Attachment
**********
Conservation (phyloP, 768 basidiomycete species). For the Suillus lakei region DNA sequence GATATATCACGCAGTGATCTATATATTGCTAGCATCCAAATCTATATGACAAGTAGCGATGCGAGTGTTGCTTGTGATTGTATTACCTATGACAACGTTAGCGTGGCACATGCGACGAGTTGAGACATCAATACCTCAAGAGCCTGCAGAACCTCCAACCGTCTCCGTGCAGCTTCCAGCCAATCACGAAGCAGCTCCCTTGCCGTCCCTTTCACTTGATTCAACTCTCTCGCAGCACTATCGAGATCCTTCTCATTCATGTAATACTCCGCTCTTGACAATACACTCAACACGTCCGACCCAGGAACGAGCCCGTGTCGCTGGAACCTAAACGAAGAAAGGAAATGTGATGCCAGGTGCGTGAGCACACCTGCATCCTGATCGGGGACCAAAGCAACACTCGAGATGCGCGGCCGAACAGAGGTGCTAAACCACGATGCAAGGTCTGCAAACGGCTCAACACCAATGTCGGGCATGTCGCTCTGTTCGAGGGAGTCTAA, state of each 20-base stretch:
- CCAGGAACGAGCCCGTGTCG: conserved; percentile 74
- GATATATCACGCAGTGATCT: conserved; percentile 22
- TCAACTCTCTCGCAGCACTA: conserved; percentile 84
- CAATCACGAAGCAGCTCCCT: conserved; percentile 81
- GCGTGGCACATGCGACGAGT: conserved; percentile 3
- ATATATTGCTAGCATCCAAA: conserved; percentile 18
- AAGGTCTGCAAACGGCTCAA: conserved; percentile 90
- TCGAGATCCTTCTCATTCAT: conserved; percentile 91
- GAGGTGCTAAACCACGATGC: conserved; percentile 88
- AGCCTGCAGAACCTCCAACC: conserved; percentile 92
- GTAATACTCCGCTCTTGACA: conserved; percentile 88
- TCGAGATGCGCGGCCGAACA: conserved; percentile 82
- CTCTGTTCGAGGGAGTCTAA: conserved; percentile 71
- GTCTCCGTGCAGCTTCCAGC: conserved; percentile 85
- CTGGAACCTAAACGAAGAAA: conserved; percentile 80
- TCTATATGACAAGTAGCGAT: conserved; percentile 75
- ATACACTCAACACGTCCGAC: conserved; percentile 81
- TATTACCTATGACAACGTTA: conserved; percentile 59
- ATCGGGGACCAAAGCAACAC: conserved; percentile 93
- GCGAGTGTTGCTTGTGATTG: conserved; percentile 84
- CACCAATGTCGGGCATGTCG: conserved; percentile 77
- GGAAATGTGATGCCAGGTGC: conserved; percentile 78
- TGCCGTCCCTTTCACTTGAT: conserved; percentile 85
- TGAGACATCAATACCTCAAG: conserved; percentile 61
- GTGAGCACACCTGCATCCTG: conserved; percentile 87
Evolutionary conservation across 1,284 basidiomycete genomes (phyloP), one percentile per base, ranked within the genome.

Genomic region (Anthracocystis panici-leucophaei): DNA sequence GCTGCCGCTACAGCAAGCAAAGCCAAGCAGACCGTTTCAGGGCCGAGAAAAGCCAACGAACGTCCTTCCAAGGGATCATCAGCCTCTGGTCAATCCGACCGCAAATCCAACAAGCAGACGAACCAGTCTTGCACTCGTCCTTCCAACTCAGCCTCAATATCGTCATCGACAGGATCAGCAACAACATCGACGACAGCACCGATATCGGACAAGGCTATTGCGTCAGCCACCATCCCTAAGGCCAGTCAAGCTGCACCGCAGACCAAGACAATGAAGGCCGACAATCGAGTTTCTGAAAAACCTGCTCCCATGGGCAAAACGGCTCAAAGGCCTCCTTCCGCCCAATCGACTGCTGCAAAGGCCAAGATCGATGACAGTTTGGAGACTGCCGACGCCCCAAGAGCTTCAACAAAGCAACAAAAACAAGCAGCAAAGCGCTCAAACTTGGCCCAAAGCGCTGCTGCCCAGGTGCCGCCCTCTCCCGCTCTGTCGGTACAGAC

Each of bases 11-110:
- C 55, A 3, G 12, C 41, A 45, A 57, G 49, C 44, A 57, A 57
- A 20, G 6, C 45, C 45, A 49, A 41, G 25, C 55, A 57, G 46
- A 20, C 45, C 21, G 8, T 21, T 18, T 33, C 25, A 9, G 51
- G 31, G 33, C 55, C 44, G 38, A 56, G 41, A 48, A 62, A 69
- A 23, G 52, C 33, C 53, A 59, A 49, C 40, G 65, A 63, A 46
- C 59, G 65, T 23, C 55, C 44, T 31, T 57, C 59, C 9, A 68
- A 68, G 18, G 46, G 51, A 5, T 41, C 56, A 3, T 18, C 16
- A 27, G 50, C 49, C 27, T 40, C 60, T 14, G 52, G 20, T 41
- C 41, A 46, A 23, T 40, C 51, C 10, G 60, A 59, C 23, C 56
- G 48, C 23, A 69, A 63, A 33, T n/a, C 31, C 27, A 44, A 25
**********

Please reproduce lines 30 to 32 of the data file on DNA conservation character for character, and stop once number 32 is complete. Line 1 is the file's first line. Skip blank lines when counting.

- C 55, A 3, G 12, C 41, A 45, A 57, G 49, C 44, A 57, A 57
- A 20, G 6, C 45, C 45, A 49, A 41, G 25, C 55, A 57, G 46
- A 20, C 45, C 21, G 8, T 21, T 18, T 33, C 25, A 9, G 51